|Publication number||US6157265 A|
|Application number||US 09/298,686|
|Publication date||Dec 5, 2000|
|Filing date||Apr 23, 1999|
|Priority date||Oct 30, 1998|
|Publication number||09298686, 298686, US 6157265 A, US 6157265A, US-A-6157265, US6157265 A, US6157265A|
|Original Assignee||Fairchild Semiconductor Corporation|
|Export Citation||BiBTeX, EndNote, RefMan|
|Patent Citations (16), Referenced by (69), Classifications (13), Legal Events (5)|
|External Links: USPTO, USPTO Assignment, Espacenet|
This application claims priority from U.S. Provisional Application Serial No. 60/106,477, filed Oct. 30, 1998, and incorporated herein by reference.
The present invention relates generally to digital logic circuits, and in particular to a programmable multi-scheme clocking circuit.
Circuits that generate clock signals are prevalent in the electronics art. For many digital circuits, clock signals are necessary to drive various logic elements such as gates, flip-flops, and so on. Clock signals are also used in many other circuits for applications such as modulation, demodulation, and others.
Each application generally has a particular set of specifications for the required clock signal(s). For example, in many applications (e.g., modulation and demodulation), high frequency accuracy and low frequency drift are required. These characteristics can be provided by a crystal oscillator. The frequency of a crystal oscillator is typically accurate to within tens of part per million (ppm) and very stable over temperature and time. For applications whereby moderate frequency accuracy is required, an oscillator using a simple resistor/capacitor (RC) network may be adequate. Generally, a RC oscillator can provide frequency accuracy to within several percents. In some applications, low cost and/or small board space may be the most important considerations, and an internal oscillator is preferred. Finally, some applications require the digital circuits to be operable from an external clock. This may be necessitated, for example, by the need to synchronize various circuits.
Generally, an integrated circuit is designed and targeted for use in one or more specific applications. The clock requirements of the targeted application(s) then determine the clock circuit to be included in the integrated circuit. Based on the clock requirements, a crystal oscillator circuit, a RC oscillator circuit, an internal oscillator circuit, or an external clock buffer can be designed into the integrated circuit. Conventionally, once the design choice has been made for that integrated circuit, its use is generally limited to the specific applications for which it is targeted.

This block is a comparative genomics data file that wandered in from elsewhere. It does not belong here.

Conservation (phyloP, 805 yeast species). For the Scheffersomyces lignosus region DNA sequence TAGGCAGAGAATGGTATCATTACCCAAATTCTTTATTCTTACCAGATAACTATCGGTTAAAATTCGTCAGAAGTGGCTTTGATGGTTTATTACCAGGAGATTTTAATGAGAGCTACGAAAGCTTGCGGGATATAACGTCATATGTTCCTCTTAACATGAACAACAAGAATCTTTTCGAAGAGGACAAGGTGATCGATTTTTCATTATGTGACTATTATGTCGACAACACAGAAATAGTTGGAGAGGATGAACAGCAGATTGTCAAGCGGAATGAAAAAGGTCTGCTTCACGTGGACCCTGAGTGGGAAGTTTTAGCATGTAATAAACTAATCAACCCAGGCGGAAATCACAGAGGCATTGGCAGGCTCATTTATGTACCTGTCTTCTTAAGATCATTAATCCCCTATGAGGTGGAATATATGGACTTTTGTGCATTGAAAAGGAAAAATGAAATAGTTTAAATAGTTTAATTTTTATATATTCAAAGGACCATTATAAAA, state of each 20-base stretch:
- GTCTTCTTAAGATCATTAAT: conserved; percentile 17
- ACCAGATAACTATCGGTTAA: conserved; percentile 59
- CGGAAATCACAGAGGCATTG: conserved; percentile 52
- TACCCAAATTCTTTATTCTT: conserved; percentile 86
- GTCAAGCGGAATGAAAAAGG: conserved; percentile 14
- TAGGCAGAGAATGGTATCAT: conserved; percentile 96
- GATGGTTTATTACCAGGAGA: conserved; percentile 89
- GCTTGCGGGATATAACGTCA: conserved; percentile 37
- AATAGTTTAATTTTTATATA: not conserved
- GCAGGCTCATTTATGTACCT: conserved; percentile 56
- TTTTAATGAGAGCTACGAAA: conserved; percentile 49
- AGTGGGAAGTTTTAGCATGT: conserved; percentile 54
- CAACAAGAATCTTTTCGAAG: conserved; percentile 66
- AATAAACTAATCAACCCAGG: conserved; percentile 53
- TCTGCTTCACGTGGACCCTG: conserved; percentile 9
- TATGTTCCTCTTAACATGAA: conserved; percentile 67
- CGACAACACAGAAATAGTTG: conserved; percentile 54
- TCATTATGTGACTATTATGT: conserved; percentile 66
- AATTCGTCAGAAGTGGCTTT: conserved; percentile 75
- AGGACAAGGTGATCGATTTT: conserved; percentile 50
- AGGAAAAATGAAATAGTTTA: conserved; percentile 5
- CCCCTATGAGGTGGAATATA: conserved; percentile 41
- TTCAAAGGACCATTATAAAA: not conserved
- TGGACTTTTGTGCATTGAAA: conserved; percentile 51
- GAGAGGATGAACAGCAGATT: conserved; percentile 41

Many integrated circuits perform specialized functions and are suitable for specific applications. However, some general-purpose integrated circuits, such as controllers, find use in a variety of applications. Oftentimes, new applications are discovered for these general-purpose circuits after they have been designed. For these reasons, it is advantageous to provide integrated circuits having flexible and selectable clocking schemes.
The invention provides a programmable multi-scheme clocking circuit that supports multiple applications. In one implementation, the clocking circuit includes (or supports) multiple clock sources such as a crystal oscillator, a RC oscillator, an internal oscillator, and an external clock. Each of the clock sources can be enabled by a respective control signal. A multiplexer or a "selection circuit" couples to the clock sources and provides a clock signal from one of the clock sources as the output clock signal. External support circuitry (e.g., external tank circuits) for some of the clock sources (e.g., the crystal oscillator and the RC oscillator) can be coupled to the clocking circuit through one or more external device pins of an integrated circuit.
The invention provides these various clock capabilities with a minimum number of device pins. In one embodiment, the pins to support the crystal oscillator, the RC oscillator, and the external clock signal are shared. Within the integrated circuit, the pins are coupled to the proper clock source through a set of switches.
A specific embodiment of the invention provides a clocking circuit that includes multiple clock sources and a multiplexer. Each of the clock sources provides a respective clock signal. The multiplexer couples to the clock sources, receives a set of control signals, and provides one of the clock signals from the clock sources as an output clock signal. Additionally, a control circuit can be included with the clocking circuit. The control circuit couples to the plurality of clock sources and the multiplexer, selectively enables one or more clock sources, and provides the set of control signals to the multiplexer.
Another specific embodiment of the invention provides a programmable multi-scheme clocking circuit that is implemented within an integrated circuit. The clocking circuit includes multiple clock sources, a multiplexer, and a control circuit. The clock sources couple to at least one device pin of the integrated circuit. Each clock source provides a clock signal having predetermined characteristics. The multiplexer couples to the clock sources, receives a set of control signals, and provides one of the clock signals from the clock sources as the output clock signal. The control circuit couples to the clock sources and the multiplexer. The control circuit selectively enables one or more clock sources and provides the multiplexer with the set of control signals.